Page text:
New Wave Foods & The Future of Food

Historically, most plant-based companies offering vegan alternatives to animal foods have focused on land animals. But that is about to change with New Wave Foods. With their debut shrimp product, New Wave Foods is set to become a completely new kind of seafood company.

What’s Wrong the Seafood Industry?

In a recent study by seafood watchdog Oceana, out of 25,000 seafood products tested, 20 percent were mislabeled. The numbers were particularly egregious when it came to animals like blue-fin tuna, which were mis-labled a staggering 98% of the time.

Mislabeling is frustrating and betrays serious problems in the industry. But it’s not the worst part. Our seafood may not just be mislabeled – it might also be making us sick. The tremendous pollution caused by plastic waste isn’t just killing animals and scarring our oceans. It’s making its way into our food supply. Seafood eaters consume as much as 11,000 pieces of microplastic each year!

These are real issues that affect real consumers.

As I often say on this channel, I believe concerns for safety and affordability often have more of an impact on consumers than matters of ethics. And while this might seem disappointing, it is reality, and I prefer to dwell in the realm of reality than that of fiction. In order to compete, plant-based alternatives must be equal or superior to the products they hope to replace. And they have must compete on price in order to expand beyond a niche market.

Seafood is a big business, valued at over $140 billion USD worldwide. Approximately 1 trillion sea animals are used for food each year. One plant-based company – New Wave Foods – sees the global market for seafood as a tremendous opportunity for innovation and disruption in the $10 billion USD shrimp industry.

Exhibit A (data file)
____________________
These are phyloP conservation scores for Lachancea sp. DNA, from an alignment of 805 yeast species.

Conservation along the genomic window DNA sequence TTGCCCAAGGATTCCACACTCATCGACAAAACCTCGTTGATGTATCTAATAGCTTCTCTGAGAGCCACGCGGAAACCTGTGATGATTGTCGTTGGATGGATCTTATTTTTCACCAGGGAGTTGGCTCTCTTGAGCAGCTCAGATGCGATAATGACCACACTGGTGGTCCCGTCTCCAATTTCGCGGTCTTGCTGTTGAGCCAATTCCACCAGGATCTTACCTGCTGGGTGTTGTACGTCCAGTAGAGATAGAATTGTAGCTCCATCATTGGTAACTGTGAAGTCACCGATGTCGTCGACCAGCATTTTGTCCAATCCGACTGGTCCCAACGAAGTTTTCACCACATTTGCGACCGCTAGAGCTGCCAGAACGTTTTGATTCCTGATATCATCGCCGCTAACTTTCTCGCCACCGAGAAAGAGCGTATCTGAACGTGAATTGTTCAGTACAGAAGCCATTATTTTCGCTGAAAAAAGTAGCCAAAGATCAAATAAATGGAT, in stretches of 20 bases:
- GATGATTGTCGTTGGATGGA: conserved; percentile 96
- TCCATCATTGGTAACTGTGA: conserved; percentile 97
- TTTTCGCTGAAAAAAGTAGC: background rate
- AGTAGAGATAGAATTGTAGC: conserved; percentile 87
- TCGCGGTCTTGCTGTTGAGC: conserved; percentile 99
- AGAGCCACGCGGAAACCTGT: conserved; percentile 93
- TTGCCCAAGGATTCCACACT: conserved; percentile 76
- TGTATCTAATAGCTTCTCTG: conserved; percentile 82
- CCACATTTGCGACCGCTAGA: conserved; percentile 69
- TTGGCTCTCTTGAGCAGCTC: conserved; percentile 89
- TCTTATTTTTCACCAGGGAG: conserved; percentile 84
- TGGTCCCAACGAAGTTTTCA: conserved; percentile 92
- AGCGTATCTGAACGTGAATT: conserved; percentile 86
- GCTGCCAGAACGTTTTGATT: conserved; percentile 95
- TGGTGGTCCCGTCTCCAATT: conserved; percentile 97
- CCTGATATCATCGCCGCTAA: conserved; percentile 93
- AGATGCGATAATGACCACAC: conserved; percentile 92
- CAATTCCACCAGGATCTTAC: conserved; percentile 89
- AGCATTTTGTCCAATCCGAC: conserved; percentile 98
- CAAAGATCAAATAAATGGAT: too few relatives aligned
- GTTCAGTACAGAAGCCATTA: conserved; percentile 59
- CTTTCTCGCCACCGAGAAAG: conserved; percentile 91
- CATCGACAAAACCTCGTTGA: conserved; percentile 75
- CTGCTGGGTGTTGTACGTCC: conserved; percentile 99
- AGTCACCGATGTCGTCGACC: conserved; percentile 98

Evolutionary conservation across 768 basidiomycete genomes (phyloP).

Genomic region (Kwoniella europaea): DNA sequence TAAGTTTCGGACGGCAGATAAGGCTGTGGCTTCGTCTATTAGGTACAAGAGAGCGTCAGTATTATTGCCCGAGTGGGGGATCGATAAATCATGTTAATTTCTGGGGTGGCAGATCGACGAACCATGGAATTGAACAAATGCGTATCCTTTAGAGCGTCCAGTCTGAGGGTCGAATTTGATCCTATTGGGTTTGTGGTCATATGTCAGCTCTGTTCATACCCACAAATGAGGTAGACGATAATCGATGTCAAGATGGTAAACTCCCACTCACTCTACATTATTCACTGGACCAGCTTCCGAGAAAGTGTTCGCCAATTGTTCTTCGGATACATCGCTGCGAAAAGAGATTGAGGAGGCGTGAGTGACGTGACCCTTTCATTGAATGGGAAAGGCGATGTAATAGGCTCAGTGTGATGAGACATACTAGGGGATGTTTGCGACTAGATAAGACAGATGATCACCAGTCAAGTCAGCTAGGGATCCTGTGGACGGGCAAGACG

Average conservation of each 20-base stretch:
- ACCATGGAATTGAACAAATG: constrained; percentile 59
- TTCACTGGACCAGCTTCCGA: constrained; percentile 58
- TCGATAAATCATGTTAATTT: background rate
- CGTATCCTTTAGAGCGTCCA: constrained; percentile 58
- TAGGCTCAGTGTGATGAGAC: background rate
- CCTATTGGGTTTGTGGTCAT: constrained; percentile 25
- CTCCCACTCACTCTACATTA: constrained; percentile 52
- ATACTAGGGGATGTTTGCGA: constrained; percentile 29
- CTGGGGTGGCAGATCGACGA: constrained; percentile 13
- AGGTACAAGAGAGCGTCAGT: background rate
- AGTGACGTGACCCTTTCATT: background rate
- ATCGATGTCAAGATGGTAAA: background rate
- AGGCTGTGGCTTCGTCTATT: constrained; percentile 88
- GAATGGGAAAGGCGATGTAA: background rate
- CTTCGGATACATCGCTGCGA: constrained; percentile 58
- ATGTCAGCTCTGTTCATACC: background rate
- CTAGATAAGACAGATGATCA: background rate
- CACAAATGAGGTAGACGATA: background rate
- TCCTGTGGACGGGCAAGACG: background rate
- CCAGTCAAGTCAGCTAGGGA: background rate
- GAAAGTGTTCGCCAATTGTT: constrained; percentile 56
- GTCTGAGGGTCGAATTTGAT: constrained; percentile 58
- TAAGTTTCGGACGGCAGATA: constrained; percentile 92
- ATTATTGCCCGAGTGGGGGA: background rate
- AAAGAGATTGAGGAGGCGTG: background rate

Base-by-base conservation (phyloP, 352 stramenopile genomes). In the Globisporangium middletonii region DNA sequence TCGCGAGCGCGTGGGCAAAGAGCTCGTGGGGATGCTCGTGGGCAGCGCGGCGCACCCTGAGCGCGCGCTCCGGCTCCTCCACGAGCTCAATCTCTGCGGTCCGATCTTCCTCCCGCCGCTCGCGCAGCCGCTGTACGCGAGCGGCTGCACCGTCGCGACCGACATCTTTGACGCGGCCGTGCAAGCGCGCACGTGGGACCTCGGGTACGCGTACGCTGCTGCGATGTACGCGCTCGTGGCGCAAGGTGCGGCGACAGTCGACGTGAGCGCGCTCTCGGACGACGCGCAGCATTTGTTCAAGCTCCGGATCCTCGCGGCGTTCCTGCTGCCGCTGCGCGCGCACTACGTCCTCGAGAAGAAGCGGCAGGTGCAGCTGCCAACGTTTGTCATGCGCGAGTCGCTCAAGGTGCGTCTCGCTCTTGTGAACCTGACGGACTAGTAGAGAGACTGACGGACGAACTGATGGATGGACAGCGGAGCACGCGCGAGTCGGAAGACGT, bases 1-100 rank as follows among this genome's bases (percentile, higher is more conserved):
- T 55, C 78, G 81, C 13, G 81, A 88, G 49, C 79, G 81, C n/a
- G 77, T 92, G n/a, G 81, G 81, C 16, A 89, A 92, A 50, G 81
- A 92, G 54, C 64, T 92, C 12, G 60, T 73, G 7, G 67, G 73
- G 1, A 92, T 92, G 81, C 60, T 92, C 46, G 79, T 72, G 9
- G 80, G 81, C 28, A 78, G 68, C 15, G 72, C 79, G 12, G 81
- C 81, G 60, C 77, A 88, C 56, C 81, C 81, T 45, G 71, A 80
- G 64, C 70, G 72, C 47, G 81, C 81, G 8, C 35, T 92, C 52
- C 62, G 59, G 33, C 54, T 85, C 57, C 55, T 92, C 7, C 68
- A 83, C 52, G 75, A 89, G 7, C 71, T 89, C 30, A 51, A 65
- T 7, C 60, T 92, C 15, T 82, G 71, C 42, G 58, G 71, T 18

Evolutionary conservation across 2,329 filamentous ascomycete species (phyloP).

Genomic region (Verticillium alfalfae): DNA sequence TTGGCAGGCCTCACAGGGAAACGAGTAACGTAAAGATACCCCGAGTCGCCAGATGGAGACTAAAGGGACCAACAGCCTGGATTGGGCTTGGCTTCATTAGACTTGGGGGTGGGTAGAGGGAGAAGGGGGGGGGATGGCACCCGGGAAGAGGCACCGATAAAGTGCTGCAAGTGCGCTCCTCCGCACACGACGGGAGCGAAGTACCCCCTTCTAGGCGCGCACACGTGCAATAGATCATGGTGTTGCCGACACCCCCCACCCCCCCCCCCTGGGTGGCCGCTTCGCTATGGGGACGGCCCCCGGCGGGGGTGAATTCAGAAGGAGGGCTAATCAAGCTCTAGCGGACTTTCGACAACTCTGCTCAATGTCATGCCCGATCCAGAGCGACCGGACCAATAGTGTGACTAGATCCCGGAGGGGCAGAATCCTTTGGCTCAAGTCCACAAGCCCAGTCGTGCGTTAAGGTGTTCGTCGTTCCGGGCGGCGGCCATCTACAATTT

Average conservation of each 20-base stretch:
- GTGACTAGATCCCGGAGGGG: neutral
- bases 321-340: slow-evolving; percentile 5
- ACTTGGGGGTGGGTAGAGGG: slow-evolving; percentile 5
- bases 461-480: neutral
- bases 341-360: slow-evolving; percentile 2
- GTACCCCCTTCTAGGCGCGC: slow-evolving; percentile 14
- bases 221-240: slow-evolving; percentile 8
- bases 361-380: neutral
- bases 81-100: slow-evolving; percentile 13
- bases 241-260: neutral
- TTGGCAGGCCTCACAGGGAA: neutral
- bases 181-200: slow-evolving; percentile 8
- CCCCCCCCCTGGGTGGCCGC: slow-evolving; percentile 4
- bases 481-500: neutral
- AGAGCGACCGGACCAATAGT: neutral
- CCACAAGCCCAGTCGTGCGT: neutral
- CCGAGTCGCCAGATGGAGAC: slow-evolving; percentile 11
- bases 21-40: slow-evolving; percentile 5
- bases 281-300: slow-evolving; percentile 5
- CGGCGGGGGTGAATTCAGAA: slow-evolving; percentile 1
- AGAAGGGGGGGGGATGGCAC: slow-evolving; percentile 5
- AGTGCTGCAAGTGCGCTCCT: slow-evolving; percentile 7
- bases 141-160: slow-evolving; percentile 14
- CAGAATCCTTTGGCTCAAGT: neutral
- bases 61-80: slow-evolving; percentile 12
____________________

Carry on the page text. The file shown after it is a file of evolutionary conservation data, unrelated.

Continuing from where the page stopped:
What does New Wave Foods make?

New Wave Foods’ first commercial product is shrimp. Their remarkable shrimp are made using the same algae that gives traditional shrimp its flavour and bright colour (they’re even working on a product that will change colour as it’s cooked, and according to recent reports, they’re also using lycopene from tomatoes).  New Wave creates their shrimp using algae extract and of course they’re naturally free from hormones, chemical contamination and cholesterol. They also avoid the issues of human trafficking and slavery that have plagued the traditional shrimp industry in recent years. 

New Wave Foods’ shrimp product is currently sitting at approximately the same price-point as traditional shrimp. Currently, it sounds like New Wave Foods’ shrimp is more expensive than a few cheaper alternatives, but I think prices will come down in response to economies of scale (they will be selling for $5-$7 for a 10 oz bag, according to the San Francisco Chronicle). They still have some challenges to work out. The SF Chronicle was excited about the shrimp, but the reviewer felt they had an overcooked texture, which is something that needs to addressed (from the review I’ve read, when breaded, it’s indistinguishable, but it may seem overcooked in dishes like paella). But ironically, on the plus side, it’s hard to actually overcook it, which I recall was a very delicate issue with traditional shrimp!

I’m very confident the texture can be perfected. If a product like the Impossible Burger is possible, I think the sky’s the limit! We should all be optimistic about the future of sustainable, vegan seafood.

 

 

What do you think? Join the conversation!

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